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THE DOUGLAS ISLAND NEWS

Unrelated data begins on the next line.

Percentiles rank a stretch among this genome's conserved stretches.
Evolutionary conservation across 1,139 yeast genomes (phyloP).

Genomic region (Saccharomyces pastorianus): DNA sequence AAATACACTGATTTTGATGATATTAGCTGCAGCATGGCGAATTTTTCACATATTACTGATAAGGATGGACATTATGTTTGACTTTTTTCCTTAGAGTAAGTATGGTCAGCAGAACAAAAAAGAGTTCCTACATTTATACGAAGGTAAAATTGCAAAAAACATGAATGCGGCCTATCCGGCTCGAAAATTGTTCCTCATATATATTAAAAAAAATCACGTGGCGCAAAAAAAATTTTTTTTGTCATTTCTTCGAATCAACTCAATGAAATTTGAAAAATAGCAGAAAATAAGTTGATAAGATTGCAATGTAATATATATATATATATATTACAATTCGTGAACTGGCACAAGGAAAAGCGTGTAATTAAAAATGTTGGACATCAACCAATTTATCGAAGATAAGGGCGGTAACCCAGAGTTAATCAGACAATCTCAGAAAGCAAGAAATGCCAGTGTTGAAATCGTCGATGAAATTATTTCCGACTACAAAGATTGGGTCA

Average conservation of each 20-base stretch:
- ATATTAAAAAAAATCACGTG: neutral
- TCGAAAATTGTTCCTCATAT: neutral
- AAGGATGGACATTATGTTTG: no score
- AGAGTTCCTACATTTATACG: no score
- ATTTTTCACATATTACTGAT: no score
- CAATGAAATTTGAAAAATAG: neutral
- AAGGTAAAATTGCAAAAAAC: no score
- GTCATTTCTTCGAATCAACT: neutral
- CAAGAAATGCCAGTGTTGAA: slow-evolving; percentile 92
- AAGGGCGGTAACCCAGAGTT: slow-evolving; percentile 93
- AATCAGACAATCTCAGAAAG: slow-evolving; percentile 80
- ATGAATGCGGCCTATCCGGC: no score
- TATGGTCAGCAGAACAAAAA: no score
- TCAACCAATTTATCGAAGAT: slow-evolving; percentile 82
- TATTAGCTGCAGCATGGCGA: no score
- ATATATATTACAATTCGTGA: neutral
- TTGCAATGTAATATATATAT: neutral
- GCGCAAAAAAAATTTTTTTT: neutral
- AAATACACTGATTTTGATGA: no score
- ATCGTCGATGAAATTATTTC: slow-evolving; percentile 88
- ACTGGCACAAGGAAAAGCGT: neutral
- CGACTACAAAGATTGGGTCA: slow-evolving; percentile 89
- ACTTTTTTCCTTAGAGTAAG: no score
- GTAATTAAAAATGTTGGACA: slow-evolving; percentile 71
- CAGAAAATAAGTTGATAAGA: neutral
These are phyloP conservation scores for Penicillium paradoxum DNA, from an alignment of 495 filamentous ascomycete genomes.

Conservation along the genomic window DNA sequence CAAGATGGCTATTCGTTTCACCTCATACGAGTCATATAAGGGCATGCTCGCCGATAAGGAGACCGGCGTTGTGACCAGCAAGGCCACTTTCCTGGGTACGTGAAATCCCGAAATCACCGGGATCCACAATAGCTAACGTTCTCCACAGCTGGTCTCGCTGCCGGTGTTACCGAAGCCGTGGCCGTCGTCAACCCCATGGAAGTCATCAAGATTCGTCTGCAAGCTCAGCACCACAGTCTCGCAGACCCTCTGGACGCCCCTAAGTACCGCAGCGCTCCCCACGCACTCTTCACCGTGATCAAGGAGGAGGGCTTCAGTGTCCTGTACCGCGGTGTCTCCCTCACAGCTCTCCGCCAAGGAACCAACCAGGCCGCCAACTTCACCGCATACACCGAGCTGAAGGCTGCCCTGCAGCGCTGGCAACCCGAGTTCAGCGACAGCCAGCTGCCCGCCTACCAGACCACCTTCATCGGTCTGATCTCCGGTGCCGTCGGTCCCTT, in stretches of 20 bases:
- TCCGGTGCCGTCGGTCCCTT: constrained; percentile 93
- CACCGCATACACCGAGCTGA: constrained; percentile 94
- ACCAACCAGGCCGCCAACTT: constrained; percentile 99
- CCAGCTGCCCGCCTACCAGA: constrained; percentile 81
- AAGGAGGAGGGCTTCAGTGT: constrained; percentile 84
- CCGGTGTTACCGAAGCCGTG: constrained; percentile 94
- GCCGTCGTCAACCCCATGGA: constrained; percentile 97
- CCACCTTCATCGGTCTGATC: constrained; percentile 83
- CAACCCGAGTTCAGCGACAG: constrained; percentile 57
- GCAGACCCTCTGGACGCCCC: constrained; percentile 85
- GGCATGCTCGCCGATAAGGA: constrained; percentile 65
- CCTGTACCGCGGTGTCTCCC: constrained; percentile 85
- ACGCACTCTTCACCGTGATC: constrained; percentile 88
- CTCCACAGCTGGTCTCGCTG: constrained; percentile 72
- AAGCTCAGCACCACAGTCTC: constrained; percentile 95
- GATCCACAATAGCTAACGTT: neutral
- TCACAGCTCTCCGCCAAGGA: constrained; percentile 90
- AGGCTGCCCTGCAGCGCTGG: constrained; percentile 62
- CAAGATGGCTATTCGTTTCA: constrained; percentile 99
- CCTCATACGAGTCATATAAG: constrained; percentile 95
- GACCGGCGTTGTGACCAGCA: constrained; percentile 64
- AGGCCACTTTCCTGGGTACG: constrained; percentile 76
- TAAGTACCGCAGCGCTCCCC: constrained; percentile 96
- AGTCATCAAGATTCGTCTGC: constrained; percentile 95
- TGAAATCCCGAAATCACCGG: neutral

JKJUULM ALASKA. FRIDAY, APRIL 28~ 1920 ! * NO 23 WHY GOLD SINKS AND SILVER SOARS Able Article Showing Why the Excise Law Should Be Passed for Kelief of Miners So much talk hu been heard lately on the question of "gold bonuses" and excise li??. a timely article In the April number or Current Opinion Mr?n to throw considerable light on the condition of the precious mining Industry. The article fol Gold mining, even In the very Opblrs and Uolrondaa of ths world, has almost reached the atage of be ing unprofitable Not, aa the New York Sun point* out. becausa the gold la not In the ground In huge and accessible volume: not because the world does not need It: not be ctinniug In the mlnng of thla prec loua metal which Is the money stan dnrd of civilization. but simply be cause much of the gold that miners once nought eagerly to produce Is not now woc|h mining. For the mining of It coats more In wages. In the supply of power, in transporta tion hills. In every Item of expense that goes Into Its digging, refining and distribution. Also: "When the gold Is out of the ground now It Isn't worth what it price la (lied: because, under such circumstances. Its power of exchange oozes away. Ii is woith only half of what It was worth expressed, mv. in mere white paper. It la worth only one third of what It once was worth expressed In wheat It la worth only one-fourth of what It once was worth expressed In cotton It la worth only one- Aft h of what It once was worlh expressed In white potatoes A wlill" ago an ounce of sold would exchange Into a pretty I fair suit of clothes, a good looking hat and a stoul pair of shoes. A exchange into two barrels of utifar The other day It would exchange into a hundred pounds of au?ar. A while ago an ounce of gold would exchange Info I wo tons of coal Now It will exchange into three-quarters of a ton. A while ago ten penny weight of gold would exchange Into fen peeks of potato-- Now It will ? xchange Into ten quarta. A while ago a pennyweight of gold would ex change Into twenty quarts of milk Now It will exchange Into elgh' pints. A while ago a pennyweight <-f gold would exchange into a day's nupply of food for the average fam ily Now It will exchange Into half ? doren pork chops. A while ago Indeed, an oune* of gold would ex change Into about four pourds of silver: now It will azebange into Just about a pound and a quarter of silver A* a result. silver, the torn moil It?, la on tht rarnpur. stampeding silver the coin. .I'nltke cold, which, how ever high Ita coal of prod-ict'on. can be iwld only at the linl price of $10 whatever Ita market price may be Klve year* ago allvcr waa ar raping bottom at t*S rent* an ounce. This raaile oar silver Hollar* worth, a: that time, only 37 rents Of late. times as much aa Ita low price in 1M?. At the aelltn* price or II S74 Jhe other day our sliver dollar was worth aa much aa $ 1?* >, In gold When. ?* read, silver hi worth $1.29 an ounce aa s commodity It la profit able silversmiths or eiporter* to melt down full-weight dollars and sell them aa bullion. But allver has in be worth $1.18 an ounce for It to be profitable to do this with our To meet the danger of an utterly vanlahnl subsidiary coinage. Repre sentative McKadden has Introduced a bill la congress to lower Ik; sub sidiary standard from J# per rent to tt per cent of fine allver. Canada haa had to reduce the proportion of fine sliver la Its currency from $3$ parts of fine sliver and 75 parts of alloy to parts of fine silver and Ji>? of alloy. Holland has done UkC same thing. Only In this way. while the msrkrt price for silver as a com modity la so high, ran the subsidiary coins be kept In circulation or can their silver content be kept at home. In this conaeetion. says the Sun "The foreign demand for sliver at< bullion la, so heavy that we might wahe up any morning to ftnd our $:ha.0im).??0 of subsidiary rolaa .tailing across the sea as bullion. It wouldn't make so much difference (Continued on rage S) HAVE NICE PARTY The Kagle rard party and dance lata night waa rery largely. attended and waa very enjoyable. Twenty tables of whlitt were In play. The prlxe winner* were Mia* Mary Mc Connell. first; Harriet 8ey. second, and Mr*. Monagle. consolation; tfln elalr Hrown. Itrst; Uleu Oakc*. sec ond. and Atex Sey. consolation. Danclni to the music of IWer'a orchestra was on from the time the card playing wa* over until 1 o'clock Ibis mom I iik. ONE LONE CASE WORTH PARAGRAPH Story of Htmiboldt Picking Up Case of Scotch ? Died to Bring Shiploads to Douglas At one time the steamer Humboldt ?u the favorite ship touching at Douglas. On it was intrusted the valuable cargoes of wet goods that In the year* gone by waa used to slake the thlrat of the dust-throated miner* by the hundred* who worked Id the ureal Treadwell mines. I'rae llquors were transported from Se attle to houglas by the Humboldt fornla run. and alaa? time* have changed WJ^orc a whole ahlpload if booze did not call for a paragraph Scotch on board the vessel <alla for tn article In the Seattle Time*. The atory folow* The White Flyer liner Humboldt arrived at San Francisco recently 'root Lo? Angelea with a greatly ouaaled eommander, K. G. Ilaugh man. and a number of highly If se cretly elated passengers. The Humboldt waa off the Santa Barbara coast at dawn on this par ticular trip when th? watch on deck sighted a floating object within a '?* hundred yards of the ship. In :he offing a motor 'auncb appeared The steamship w?? stopped, n small boat was lowered and thi floating object brought aboard. I* proved to be a pine case marked "Canadian flub." Surmounting thi ase was a small (tick with a white1 On seeing the liner stop the launch made for shore. The case of liquor was ordered In a "safe place" by Purser A. F. Horn. When the men' he ordered to thi* duty appenred on the scene the case had vanished tin one or two occasion* there up the coast, passenger* were ob served going to the rail and throw ing Into the sea object* that bobbed and dipped In the foaming wake ol the Humboldt Captain Raughman Is of the opin ion that the liquor was dropped from a passing vessel from some foreign port with the understanding that persons on shore would pick It up. DOUGLAS COUNCIL GETS ORGANIZED Mayor Gallwai Appoints Committee* and the Council Get* on Working Basis at the meeting of the iKiugla* >-lty pointmrut of committeemen to hav charge of the different department* in K of money to the school hoard and approving of the bond* of the The commit teemen as appointed hjr Mayor (iallwns were as followi. ?he Brat named In each Intsance he mic chairman Street* and publlr property: Gray. Health and pollre: Martin. Oray and Chrlstoe. Wharf: Heraytt, Martin and Feus! Fire and water: Robertson, "e mytt and Chrlatoe. Harbor limits: Keusl. Martin and Uray. Finance: Chrlstoe. Martin and Sewer*: Feusl. Robertson and De inytt. All bonds for the various city Of ( tlcUls wero approved and tho , school board was tdvanced }!.7no xrlth which to pay teachers' salaries. This advance was necessary on ac ount of %ic fart that no money has >?een received from the Territory on refund, although It la something 'over a month overdue, PREDICTS BIG YEAR FOR TERRITORY Forestry Man Say* Outlook (or Ter ritory Wa? Never Brighter Than at Present "In my down years tn the service In Alaska. theru never ?u * spring when the outlook for the Immediate ent time, for thore Is every Indica tion that In tho paper Industry, fur business. and fisheries we will make great Mrldca In the next ttve yeara." laid 0. T. Gardner, forest super visor for Alaaka. this mornlug a* he sat looking over forty-five applica tions for Islands (or fur farming. In the last few years much prog ress has beeu made In fur furmliiK >n the small Islands adjacent to the \laska com I and new applications ing there Is hardly a mall that comes 10 conditions for pulp and paper nllls, and in some Instance* applica tions are made for permits to cut the timber necessary. The trend of annot he spread broadcast by the orestry officials for the reuou that ittempts might be mnde to hold up In mining also the forestry service iirnfng to tho game after having Is planning to do as much road work PLAYING WITH SEATTLE son. This Is a ("Ins* n organization taking the place of the old North western league. Jack Kllleen. a one-time pitcher ^cramento. In the I'naat I.eitgue. this season, anl Is said to be going In the Infield for that city several SAYS HE IS CRAZY i he murder of Steve Kngan, late as It (*.. arrival on the steamship I'rln rm Mary. Dr. Ik>herty la In charge or onf or the big Insane asylums of learned. that Shanahan was con li mil ami waa paroled, during which pa role he disappeared. Dr. Doherty aa to hla condition In the Canadian Another In 'created In the outcome Montreal, a ?i?ter of the defendant, who made the lone Journey from the Kaat In the hope of saving her brother, whom she consider* to have been mentally unbalancad at the WANTS TO KNOW George L. Ford, who for u num ber of yeara worked for the Tread well Company as an oiler In the 700 the News from Port Gamble. Wash. Mr. Ford, who ndmlft that he pamil i he three-score year mark year* ago says that he la getting along nicely with uo worries to speak of. He In quire* as to the welfare of Nick and For hla Information we will say that both the Kinga ? father and sor nr? working In the big mill at 'he Alaska Juneau and that Dan Job Printing at the Xowo office. Ing. come to the Nowg offlc*. > BOUGHT HOSPITAL Yesterday at ma rshal's aale In Juneau, John Reck. (or the First Territorial aHnk of this place, pur chased thu Uencral Hospital prop erty of Juneau (or 111,000. The bank>held a "-mortgage against the property and foreclosure proceed - 1 1 uk* were Instituted against Dr. I'ul I later, the former owner, with the >esult of the order o( salt and pur I.O.O.F. TO OBSERVE ANNIVERSARY Hundred and Firtt Anniversary Will Be Celebrated by Local Lodge Monday Night Next Monday the Odd fellows will celobratethc one hundred and first anniversary of the founding of the order. The celcbratlon In Douglas will be at the hall of Alaska Lodge No. 1. and will Im> in the nature of a card party, dance and banquot. It Is the Intention of th* lodge also to have a speaker for the evening. The affair will be attended by Odd Fellows. Kcbekahs and their families and will without a doubt he one of those get-together affairs for which BOBLET IN Al. Roblet. who has iipciit the past several seasons at Tenakec working for thr Teuakee Fisheries Company, left on th? Jefferson for Ketchtkau, where he will work at hi* trade a* a carpenter. BACK TO WORK Miss Trlna Muaeth. rlerk at the Tread well store, haa no far recovered from here recent attark of alrkness 'hat kihe hax been able to (to back to her duties at the atore. BIRTHDAY PARTY Mareelle l>emrtl. daughter of Mr. and Mra. I*o Deniytt. celebrated her seventh birthday Monday by enter taining a number of her yountr friends at a party at her home. HAD GRIPPE ? ? t Frank Bach, head Jailer of the federal Jail at Juneau, an^l a Dour las resident, waa III laat week with a severe attark of the grip. He bus recovered and ha* gone to work ALBERT CHRISTOE TO COME Albert C'hritoe. for many years employed In the Treadwell foundry hut recently livlug In San Francisco, will arrive here soon,io take a posi tion with the Knterprlse Foundry In tuncau. Mr. Christoe will lire for a time at the home of Ills brother David H. Chrlatoe. of Douglas. CONVENTION OPENS Th* Territorial convention of The American Legion convened this morning In Juueau. The convention will be in aeaalon for thfee days. Kridny, Saturday and Monday. Kloc tion of officer* and the drawing up of by-laws will be In order. Delegate* are In attendance from various posts In the Territory, of which at present there arc eleven, with a total membership of about eight hundred Among the features of the conven tion are to be a banquet Saturday! night and a Legion ball on Monday SPRING IS HERE THE TIME TO TAKE THAT TONIC OR BLOOD PURIFIER Alter a long winter with its accompanying lack of variety in the diet, one's system needs the benefit of a good tonic. ?A GOOD VARIETY AT? Guy s Drug Store Third and D Douglas PRIMARY ELECTION ON NEXT TUESDAY Balloting Will Be on Nominee* (or Different Territorial Offices The Alaska primary election will lie hold next Tuesday. Thn polling places In Douglas will be at the city hall anil the Natatorlum. and at Tread well at the Club. The qualification! of electors will i i be a> for a city election, and both ' men and wonfen can vote without ?uy previous registration. Two tlcko'.s are In the Hold -a Democratic and a Republican ? and when a voter gooa to the polls he muni i all for the party ticket for which he wlahes to vote. For moat of the offices the ballot cast will almpty mean that you wlah that person to be a nominee to run ?in the fall election. For the other officea. such na National Committee men and delegates. It will be a real We are printing sample ballots of both parties. DEMOCRATIC BALLOT For Delegate to Congress (Vote for One) Grigsby. George B. For Territorial Senator (Vote for One) Heath. K. A. Sowerby. Isaac For Territorial Representative (Vote for Four) Casey, William W. Gray. J. l^atimer Roden. Henry Walker. Norman R. Foa Road Commissioners Vote for Two) Connors, James J. For Attorney General I Vote for One? Murphy, J. C. For Democratic National Committee man l?oto for. One) I)onohoe. Thomas J. For Delegates to Democratic Na tional Convention (Vote for 81*) Casey, William W. Caakcy. J. Harmon Connors, James J. Derry. Charles Brwln. L. T. Rlgg*. Thomas, Jr.. For Alternates to Convention (Vote for Six) Kirk. W. B. McMullen. Thomas Ooghe. Arthur E. Mirr* REPUBLICAN BALLOT For Telegate to Congress (Vote for One) Sutherland. Han A. For Territorial Senator (Vole for One) Hunt. Forest J. McCormark. Peter C. For Territorial Representatives 4 Vole for Four) Charles. Sidney D. Cole. Cash Ferris, Lyman 8. Oetchell. Georfo A. Gray. Felix Hunter. Karle L. Hurley. Robert C Kin*. Walter B. Ramstead. George Tripp. Hernjan -T. Wolland. V. For Road Commissioners (Vote for Two) 1'lmer Joseph Wilson, Jack For Attorney General (Vote for Ono) Fl n n ega n J?Ji n^ J . Hubbard. O. P. Rustgard. John Republican National Committeeman (Vote for One) Chorln, John K. Herron. Charles E. MrBrlde. John C. For Delegates to Republican Na tional Convention (Vote- for 2) Hazelct. George C. Reed, T. M Valentine. Bmery Alternates to Convention (Vote for Two) Case, W. H. Dawes. L. P. Governor Thomas Rings. Jr.. and rnmlly left Seatllo on the Spokane today for Alaska, after liavluR been at Washington, D. C.. for several months. STILL SORE A. 0. Johniion, who auftered auch h painful Injury to hi* light hand when he got that member caught in nomB cog wheal*. I* making a very good recovery from hi* Injury. It waa thought for a time that two fln i-era would hare to be amputated on .iccount of being no badly rruahed. The finger* and hand are healing *o well It la now believed that amputa tion will be iiniieceaaary. LYMAN S. FERRIS WILL LEAVE HERE Clotei Deal Whereby He Secures Control of Stedman Hotel at Ketchikan Last Saturday, I.. S. Ferrla closed a (leal at Ketchikan whereby be se cured an option on the Stedman Hotel find he wll lassume charge of lhat place by purchaae about May 1. Mr. Kerrli a ahort time ago left Treadwell with the Intention of look ing over bualnoaa posalbilltle* al Ketchikan and In the atate of Wash Itigton. While at Ketchikan awalt tuic a boat to take him farther South he learned that the Stedman hotel ?'aa In the market, and after exam ining the prtpertv pouted the mone> and took an option on It. The Stedman la an old eatabllahed hotel In Ketchikan and business la ?o good lhat patron* are turuM away from Ita doors each day. The ? Ity Itself la thriving and Mr. Ferris believe* It has a great future. The Stedman has been operated by Mar tin Hugge, part owner with J. K. lleckman In the property. Mr. Ferrla returned to Treadwell on the City of Seattle Tuesday and lias started packing his personal ef fects with a' view of getting to Ketchikan by May flrat If possible. L. S. F?rris has for the past eight een years been connected with the Treadwell Company. For the paat thirteen or fourteen year* be baa been steward for the -ompany and for the past two years manager of the Club and employment a?ent. He was married here and haa always ?uaile his home at Treadwoll. He I* a candidate on (he Republican ticket In the coming primary elec tion for the nomination of represen tative In the Territorial legislature. Mr. and Mrs. Ferris have been a part of the social and fraternal life of the laland and they will ho greatly mlsaed when they go to their new THANE EMPLOYEE ELECTROCUTED Killed Instantly When 22.000 Volts of Electricity Pass Through Body Krnest M William*. 3& yearn or age, an employee of the Alaska Gas tineau Mining Company, wan In stantly killed at 4:30 o'clock yester day morning, when he catne in con tact with a switch In the mill sub station of the Thnne pofcer plant. Williams was alone at the time the accident occurred. Klvo minutes after the accident happened It was discovered In the mill that something wax wrong and help was sent. The body of the man was worked upon for a long time In an attempt to re vive life but was Anally abandoned. K. M. Williams was unmarried and both his father and mother are dead. Before going to Thnne he worked for a time at Qnldatcln'a Kmporium snd previous to that was employed at a rannery at Stag bay. He was a native of New York state, 'fre was well known on Douglas Isl and. where he frequently visited. His body Is at the C. W. Young undertaking parlors awaiting' funeral arrangements. FOX HOME SOLD The former residence of P. H. Fox and family on 8ccon'l street In Douglas, has been sold to Henry Stevens, the natlvo merchant. This residence, one of the tautest ? If not th? largest ? In Douglas, was pur chased by Mr. Stevens for a few hundred dollars. FROM PETERSBURG Mrs. Henry Dahl and daughter, Henrietta, are In town from Peters burg and are visiting at the home of Mr. and Mrs. A. E. Gurr. Become a stockholder in the Unit ed State# buy war-savlnga stampa. TOURISTS WANTED FOR ALASKA ROAD Secretary of Interior Payne Author ized to Ron Excuniom to Help Oet Settler* The plan (o run ? government tourist excursion from Seattle to Alaska and thence over the federal railroad In that territory and to In augurate a big advertising campaign that will bring settlers to the coun try traveled by the railroad, receiv ed another boot! today, when Sena tor Wesley L. Jones, chairman at the Senate commerce committee. In a letter to Secretary I'ayne. took the view that the Department of the In terior Is fully vested with authority to take any action that It may deem necessary to forward the plan. t'p till now It has been a question of authority. Secretary Payne held (hat the money appropriated should be used only for construction pur ?>oae?. and the Interior Department las proceeded on that theory. Senator Jones points to the orig inal enabling act. which authorizes the President to operate as well as construct the railroad, and that the law contemplates that the govern ment agency should do everything necesary to male* the operation suc cuemful. If advertising and steam ship tourist excursions are necessary to the development of traffic, the secretary of the Interior has author ity to make all necessary contracts and arrangements, and so there won't be any mistake about It. Sen ator Harry New has Introduced a bill authorizing the secretary of the Interior to advertise, or to take any action that the manager of a pri vately owned railroad would take to develop traffic. Secretary Poyne refused to ex press himself on the matter this morning "I have not yet received the letter from Senator Jones." he said, "and of course can* make no comment until I have read It. I am extremely anxious, however, that something be done to develop traffic for the railroad. I have urged these two propositions to start with. I understand that many of the sena tors agree with tliem. They are no less anxious that the traffic ba de vcioped for the road than myself, * * but traffic caunot l? developed with out spending mosey. All that has been appropriated la needed for con struction." Senator Joaaa' letter draws the at tention of Secretary Payne to the ract that the burden is upon the In terior Department for the success of the railroad, unless It can be shown I hat Congress has refused to appro priate the money necessary to Its success. Therp is now pending in the sun dry bill an Item of $8,000,000 to con tinue the construction of the rail road. leaders of the Republican party. In their anxiety to make a record for economy are threatening to cut this down to $7.0oo,000. every dol lar Ht which will be needed for ma lerl.fl and labor. It I* probable, however, that a part of this sum will be set aside for advertising and tlie deficit created thereby carried In the emergency deflclency bill for next year. Kor several weeks past. Secretary Payne has given .practically all the time that was not winding up his connection with the Shipping Board to a plan to liberalize the laws of the territory In a way that will make the resource* avillable. He has adopted liberal regulations with regard to oil development, and ii now working on a plan that might Induce coal prospectors to take leases In the territory: and haa urged upon Congress the necessity for the re peal of the law prohibiting exporta tion of timber outside the forest Re serves in the territory. ? J. J. Un derwood In Seattle Times. OUT OF HOSPITAL c. W. Russell, manner of the mercantile department at Treadwell. I* now out ot 8t. Ann hospital Ju neau and haa returned to bis home. Mr. Russell was In the hospital twelve days recoTertn* from an op eration for append li ltla. LEAVE ALASKA Mr. and Mrs. L. I). Bowcn and two children will leave here on the Spokane early next week. They will make their homo In Washington near ('?ntralla.